Antje Barabasch shared the European experience. Detailed one of the first projects completed by the European Alliance for Apprenticeship. Looked in the governance policies of several countries Spain, Portugal, Latvia etc. Spain expressed interest in setting up experience. Italy investigating options. Portugal and Latvia has few apprentices mainly school based. Sweden working on improving of current system but has developed an apprenticeship for adults. 

Michael Gessler representing the European consortium of VET researchers, presented a quick review of the various ways Apprenticeship is constituted. Summarised 2015 Riga agreement for VET.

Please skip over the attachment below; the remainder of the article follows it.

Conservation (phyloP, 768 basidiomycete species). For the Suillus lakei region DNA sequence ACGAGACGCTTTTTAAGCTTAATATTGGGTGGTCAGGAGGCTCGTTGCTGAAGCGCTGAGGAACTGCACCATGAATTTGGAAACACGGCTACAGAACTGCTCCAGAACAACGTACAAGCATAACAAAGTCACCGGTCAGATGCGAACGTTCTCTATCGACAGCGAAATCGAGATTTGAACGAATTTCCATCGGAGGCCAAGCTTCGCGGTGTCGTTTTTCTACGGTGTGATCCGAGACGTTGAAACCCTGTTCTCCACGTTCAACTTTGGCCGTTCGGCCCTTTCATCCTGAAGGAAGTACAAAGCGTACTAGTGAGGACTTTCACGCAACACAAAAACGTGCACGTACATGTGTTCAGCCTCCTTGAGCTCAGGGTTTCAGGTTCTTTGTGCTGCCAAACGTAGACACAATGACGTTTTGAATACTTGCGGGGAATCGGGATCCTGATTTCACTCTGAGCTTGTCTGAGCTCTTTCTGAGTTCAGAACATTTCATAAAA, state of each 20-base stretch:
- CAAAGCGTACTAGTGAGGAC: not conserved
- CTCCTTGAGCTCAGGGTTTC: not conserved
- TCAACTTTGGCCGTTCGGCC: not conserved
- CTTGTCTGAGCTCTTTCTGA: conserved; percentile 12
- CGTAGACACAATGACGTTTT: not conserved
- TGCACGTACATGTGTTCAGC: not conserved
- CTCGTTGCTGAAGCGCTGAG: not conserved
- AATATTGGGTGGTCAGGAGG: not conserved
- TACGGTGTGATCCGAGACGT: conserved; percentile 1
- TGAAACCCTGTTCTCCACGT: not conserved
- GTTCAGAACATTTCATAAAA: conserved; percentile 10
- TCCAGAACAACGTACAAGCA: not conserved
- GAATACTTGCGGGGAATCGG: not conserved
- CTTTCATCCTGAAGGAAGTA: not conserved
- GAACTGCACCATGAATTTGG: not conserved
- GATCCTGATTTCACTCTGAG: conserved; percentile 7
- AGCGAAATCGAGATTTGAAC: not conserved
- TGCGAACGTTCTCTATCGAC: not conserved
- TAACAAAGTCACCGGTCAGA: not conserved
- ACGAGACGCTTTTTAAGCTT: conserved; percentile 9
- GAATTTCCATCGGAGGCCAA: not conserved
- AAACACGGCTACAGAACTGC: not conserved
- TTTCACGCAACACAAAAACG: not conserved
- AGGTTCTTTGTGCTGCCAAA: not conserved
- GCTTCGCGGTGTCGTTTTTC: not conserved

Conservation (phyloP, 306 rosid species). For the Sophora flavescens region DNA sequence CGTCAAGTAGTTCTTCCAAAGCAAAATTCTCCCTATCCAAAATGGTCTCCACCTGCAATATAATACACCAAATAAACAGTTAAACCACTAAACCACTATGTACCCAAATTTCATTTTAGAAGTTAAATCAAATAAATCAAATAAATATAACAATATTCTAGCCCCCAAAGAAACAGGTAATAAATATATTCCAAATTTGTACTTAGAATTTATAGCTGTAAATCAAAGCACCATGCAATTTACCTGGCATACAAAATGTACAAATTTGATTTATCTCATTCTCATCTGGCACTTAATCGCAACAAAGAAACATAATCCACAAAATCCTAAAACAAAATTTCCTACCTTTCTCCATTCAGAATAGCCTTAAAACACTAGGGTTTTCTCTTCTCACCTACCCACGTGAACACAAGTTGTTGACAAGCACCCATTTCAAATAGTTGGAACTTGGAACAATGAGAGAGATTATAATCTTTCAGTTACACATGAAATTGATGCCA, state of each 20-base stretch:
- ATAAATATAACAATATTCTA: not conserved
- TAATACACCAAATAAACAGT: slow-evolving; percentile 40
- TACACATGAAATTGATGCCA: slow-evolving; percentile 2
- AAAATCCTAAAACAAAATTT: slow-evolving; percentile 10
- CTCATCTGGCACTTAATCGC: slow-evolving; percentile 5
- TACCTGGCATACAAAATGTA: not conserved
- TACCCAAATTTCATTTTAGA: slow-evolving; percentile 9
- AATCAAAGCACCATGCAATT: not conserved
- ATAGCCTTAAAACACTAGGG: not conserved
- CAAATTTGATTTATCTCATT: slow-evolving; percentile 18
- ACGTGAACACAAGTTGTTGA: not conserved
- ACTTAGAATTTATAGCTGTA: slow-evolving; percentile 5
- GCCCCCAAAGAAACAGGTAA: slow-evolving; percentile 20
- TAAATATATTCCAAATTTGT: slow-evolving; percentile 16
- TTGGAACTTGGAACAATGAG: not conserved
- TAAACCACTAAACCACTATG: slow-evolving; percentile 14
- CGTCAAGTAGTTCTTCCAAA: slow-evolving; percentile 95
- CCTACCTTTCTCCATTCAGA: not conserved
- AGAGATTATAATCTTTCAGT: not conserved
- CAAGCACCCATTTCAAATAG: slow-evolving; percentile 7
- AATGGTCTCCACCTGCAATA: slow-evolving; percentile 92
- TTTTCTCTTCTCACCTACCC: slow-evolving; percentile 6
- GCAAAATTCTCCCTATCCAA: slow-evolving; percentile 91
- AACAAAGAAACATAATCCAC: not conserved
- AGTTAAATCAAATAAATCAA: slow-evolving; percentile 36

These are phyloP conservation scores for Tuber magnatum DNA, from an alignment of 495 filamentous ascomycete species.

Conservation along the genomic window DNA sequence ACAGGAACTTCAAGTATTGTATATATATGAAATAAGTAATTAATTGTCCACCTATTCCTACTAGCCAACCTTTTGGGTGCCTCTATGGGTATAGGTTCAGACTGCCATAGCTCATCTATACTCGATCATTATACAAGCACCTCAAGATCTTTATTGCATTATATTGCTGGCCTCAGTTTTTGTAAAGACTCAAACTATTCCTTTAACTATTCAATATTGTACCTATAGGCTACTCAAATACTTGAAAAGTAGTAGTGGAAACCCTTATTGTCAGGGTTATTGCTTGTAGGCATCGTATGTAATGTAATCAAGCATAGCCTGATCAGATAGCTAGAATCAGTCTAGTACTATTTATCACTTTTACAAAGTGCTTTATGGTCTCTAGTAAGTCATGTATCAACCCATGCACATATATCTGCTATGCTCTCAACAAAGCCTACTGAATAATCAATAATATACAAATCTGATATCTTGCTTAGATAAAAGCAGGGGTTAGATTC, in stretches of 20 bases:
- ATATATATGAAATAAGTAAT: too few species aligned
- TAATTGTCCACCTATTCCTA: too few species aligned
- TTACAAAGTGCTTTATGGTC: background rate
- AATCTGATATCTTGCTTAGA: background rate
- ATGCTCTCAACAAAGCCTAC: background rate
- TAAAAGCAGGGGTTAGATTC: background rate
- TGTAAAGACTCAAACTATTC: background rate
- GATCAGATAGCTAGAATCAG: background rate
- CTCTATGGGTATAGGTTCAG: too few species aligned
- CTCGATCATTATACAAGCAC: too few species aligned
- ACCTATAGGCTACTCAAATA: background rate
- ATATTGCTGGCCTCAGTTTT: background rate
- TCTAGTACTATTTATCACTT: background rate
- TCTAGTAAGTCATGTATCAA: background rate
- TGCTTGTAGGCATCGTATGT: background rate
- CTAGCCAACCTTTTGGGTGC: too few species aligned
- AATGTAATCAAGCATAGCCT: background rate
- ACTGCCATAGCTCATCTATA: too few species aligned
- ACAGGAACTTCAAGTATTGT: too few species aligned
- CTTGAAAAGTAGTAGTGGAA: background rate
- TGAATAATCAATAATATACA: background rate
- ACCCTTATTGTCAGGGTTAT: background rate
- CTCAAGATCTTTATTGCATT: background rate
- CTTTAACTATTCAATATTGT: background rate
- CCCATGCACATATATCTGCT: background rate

Discussion followed around:
Need to define what is apprenticeship? YES. and panel members provided rationale and requirements.
What kinds of assessment matrix should be adopted? Check Onefile, a fully online system for employers and apprentices, which connects competency standards to evidence, used in England. European approach is to ensure teachers provided with good understanding of role of assessments and quality standards. Assessment is a key only if you don't trust the system. A good system should support assessments for feedback, not just for certifications. 

Last round of workshops focused on trends and patterns across countries.
I attend the following: